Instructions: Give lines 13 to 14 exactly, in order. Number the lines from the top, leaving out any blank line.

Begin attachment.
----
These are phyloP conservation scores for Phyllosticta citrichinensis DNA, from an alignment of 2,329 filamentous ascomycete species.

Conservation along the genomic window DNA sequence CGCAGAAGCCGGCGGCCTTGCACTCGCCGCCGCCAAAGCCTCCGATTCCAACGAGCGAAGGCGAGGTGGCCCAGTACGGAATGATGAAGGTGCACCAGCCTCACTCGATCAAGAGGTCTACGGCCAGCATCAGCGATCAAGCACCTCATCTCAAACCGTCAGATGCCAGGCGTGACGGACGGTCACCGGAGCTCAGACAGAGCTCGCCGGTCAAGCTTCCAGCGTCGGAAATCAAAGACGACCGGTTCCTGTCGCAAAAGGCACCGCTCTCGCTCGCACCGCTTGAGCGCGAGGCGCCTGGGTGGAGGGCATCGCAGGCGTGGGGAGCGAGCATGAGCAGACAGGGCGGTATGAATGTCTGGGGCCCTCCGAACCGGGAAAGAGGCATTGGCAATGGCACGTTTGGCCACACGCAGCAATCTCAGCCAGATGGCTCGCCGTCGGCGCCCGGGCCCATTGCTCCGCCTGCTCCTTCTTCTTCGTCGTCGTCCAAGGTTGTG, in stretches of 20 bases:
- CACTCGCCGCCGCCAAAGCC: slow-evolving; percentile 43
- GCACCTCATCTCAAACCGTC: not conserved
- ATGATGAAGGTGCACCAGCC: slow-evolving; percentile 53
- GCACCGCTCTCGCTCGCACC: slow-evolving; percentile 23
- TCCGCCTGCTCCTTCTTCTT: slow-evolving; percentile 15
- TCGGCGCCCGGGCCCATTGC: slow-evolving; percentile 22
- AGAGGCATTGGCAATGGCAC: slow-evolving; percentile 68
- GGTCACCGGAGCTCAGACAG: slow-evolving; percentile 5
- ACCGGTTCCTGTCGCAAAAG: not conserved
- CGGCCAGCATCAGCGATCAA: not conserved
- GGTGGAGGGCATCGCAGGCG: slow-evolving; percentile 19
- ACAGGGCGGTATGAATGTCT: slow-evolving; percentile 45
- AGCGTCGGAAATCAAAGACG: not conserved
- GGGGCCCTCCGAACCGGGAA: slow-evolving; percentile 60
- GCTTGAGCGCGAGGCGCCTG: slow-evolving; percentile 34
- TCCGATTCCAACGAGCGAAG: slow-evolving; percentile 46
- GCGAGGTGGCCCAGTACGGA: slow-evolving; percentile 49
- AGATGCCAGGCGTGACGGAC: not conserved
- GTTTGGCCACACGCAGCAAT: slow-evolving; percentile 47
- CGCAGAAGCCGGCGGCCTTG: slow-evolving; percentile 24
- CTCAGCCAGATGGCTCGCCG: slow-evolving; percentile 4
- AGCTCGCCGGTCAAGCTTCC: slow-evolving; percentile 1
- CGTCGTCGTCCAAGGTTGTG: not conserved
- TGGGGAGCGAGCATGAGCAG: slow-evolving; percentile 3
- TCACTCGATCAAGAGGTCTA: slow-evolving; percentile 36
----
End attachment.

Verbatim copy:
- GGTGGAGGGCATCGCAGGCG: slow-evolving; percentile 19
- ACAGGGCGGTATGAATGTCT: slow-evolving; percentile 45